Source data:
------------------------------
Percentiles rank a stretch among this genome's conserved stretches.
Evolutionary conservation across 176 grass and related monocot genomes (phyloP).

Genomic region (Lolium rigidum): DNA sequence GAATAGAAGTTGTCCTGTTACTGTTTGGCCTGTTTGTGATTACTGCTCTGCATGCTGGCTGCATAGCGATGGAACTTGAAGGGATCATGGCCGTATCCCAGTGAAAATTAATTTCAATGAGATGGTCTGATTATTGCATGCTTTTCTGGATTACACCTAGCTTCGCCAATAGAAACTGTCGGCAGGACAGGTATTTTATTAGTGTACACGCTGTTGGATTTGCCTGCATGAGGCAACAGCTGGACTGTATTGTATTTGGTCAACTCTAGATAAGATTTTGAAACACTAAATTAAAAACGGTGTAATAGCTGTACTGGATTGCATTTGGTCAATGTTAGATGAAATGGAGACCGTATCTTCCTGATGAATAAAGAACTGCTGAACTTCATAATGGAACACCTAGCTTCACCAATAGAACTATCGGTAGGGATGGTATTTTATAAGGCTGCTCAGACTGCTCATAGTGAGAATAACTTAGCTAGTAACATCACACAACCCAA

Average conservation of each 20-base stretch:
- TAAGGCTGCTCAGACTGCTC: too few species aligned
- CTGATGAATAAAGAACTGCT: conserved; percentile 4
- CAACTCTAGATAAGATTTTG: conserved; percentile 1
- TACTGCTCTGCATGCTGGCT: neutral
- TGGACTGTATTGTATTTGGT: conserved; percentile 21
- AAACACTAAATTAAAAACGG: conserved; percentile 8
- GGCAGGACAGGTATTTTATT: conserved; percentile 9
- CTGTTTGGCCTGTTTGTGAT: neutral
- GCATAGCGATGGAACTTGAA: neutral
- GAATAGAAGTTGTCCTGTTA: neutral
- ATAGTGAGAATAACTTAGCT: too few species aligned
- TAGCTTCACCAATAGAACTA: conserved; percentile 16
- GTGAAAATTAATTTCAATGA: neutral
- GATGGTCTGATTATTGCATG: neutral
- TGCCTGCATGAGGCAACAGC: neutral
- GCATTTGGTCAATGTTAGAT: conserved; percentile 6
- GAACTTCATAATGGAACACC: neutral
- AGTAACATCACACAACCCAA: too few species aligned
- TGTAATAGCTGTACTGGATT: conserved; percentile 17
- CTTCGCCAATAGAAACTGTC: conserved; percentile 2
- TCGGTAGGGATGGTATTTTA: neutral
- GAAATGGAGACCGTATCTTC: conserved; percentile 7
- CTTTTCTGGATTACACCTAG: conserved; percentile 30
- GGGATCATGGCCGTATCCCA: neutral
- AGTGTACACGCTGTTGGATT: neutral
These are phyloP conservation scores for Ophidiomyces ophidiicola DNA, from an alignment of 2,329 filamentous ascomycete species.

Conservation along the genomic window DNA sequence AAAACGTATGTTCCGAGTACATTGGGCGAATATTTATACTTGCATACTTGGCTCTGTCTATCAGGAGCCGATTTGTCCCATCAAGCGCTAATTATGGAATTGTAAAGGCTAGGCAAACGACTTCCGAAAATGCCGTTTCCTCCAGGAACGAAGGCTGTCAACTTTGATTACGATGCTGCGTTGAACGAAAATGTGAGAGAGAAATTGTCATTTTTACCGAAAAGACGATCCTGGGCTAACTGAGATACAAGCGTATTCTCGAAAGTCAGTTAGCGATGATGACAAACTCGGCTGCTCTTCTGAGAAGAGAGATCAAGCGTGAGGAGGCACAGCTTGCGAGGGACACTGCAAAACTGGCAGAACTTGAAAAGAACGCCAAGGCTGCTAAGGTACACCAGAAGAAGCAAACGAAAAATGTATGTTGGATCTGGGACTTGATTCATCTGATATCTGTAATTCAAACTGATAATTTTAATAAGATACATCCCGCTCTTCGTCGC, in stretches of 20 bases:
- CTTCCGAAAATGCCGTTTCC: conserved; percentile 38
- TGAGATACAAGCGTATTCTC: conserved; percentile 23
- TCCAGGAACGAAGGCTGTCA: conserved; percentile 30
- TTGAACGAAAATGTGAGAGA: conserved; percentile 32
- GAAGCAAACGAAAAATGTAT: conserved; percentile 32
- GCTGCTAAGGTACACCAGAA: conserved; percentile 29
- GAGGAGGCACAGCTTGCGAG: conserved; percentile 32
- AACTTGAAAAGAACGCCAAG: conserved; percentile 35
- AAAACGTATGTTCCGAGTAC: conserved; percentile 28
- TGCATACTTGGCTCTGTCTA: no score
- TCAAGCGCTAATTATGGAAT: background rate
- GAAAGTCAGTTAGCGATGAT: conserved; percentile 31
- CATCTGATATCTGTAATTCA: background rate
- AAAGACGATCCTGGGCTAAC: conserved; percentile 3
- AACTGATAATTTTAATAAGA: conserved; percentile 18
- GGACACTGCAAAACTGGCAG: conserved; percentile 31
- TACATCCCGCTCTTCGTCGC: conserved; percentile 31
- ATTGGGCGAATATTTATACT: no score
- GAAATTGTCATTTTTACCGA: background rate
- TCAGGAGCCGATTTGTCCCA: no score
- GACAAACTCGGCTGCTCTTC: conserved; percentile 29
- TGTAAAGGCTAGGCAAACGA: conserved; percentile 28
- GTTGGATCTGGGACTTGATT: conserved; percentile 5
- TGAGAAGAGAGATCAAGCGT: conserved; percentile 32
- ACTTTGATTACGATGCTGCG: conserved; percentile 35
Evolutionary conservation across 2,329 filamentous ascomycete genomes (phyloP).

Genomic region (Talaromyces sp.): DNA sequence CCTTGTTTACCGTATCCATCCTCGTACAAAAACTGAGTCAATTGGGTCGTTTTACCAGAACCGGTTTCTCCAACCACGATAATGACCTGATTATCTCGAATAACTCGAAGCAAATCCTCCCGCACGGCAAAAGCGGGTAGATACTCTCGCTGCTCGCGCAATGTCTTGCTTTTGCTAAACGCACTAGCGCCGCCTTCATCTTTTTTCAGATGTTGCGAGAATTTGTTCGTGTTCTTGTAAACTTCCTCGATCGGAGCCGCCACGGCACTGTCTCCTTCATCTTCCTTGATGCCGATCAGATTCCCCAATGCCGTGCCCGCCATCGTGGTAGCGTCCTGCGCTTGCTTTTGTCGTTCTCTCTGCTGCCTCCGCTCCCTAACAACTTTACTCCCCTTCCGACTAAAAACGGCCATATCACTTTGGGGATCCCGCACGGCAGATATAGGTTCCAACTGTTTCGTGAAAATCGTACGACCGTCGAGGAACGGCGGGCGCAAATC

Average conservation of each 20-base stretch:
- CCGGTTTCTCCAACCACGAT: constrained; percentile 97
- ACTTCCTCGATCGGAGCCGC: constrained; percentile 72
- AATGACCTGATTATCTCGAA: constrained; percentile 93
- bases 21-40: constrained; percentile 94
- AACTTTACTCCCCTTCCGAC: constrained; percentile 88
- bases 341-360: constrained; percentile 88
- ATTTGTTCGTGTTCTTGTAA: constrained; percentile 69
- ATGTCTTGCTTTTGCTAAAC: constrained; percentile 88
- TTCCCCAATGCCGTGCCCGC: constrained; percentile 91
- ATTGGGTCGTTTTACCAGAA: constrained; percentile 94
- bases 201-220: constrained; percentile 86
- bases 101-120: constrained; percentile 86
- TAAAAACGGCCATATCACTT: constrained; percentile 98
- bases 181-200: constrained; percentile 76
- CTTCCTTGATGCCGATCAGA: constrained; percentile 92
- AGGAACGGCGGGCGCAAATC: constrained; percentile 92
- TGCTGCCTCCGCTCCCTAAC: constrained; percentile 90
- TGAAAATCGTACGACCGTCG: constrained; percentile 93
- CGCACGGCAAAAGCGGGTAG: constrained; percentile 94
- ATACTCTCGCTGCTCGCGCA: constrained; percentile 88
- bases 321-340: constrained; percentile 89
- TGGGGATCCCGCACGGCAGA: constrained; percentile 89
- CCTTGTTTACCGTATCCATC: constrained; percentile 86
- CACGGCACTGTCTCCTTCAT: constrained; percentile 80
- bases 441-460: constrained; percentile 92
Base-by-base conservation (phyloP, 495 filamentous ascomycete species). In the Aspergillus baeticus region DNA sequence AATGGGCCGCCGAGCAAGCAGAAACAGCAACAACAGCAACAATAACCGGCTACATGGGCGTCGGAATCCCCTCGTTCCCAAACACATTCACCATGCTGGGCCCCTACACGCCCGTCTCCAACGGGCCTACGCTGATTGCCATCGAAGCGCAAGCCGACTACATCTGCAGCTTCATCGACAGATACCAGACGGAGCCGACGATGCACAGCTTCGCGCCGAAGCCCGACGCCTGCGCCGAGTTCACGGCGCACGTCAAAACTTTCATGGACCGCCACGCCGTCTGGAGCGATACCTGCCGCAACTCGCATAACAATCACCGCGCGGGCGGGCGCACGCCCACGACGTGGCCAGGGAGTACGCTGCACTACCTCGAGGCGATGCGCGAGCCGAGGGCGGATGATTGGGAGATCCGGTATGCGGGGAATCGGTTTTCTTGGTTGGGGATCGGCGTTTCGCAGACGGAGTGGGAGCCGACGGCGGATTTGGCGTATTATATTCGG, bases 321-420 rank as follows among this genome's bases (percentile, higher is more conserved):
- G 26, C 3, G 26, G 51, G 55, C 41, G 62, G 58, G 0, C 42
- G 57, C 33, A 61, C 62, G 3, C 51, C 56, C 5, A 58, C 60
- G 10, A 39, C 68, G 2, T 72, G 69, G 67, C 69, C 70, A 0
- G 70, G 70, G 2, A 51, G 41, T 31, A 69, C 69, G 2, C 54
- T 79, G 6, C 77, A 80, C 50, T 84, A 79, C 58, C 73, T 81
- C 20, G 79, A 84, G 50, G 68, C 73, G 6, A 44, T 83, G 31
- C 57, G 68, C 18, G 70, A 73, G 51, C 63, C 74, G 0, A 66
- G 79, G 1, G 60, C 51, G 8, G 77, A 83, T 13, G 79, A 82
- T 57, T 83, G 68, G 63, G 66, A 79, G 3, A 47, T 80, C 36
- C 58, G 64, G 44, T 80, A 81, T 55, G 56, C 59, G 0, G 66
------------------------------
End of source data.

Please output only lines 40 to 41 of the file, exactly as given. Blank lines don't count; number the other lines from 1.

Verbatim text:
- AAAACGTATGTTCCGAGTAC: conserved; percentile 28
- TGCATACTTGGCTCTGTCTA: no score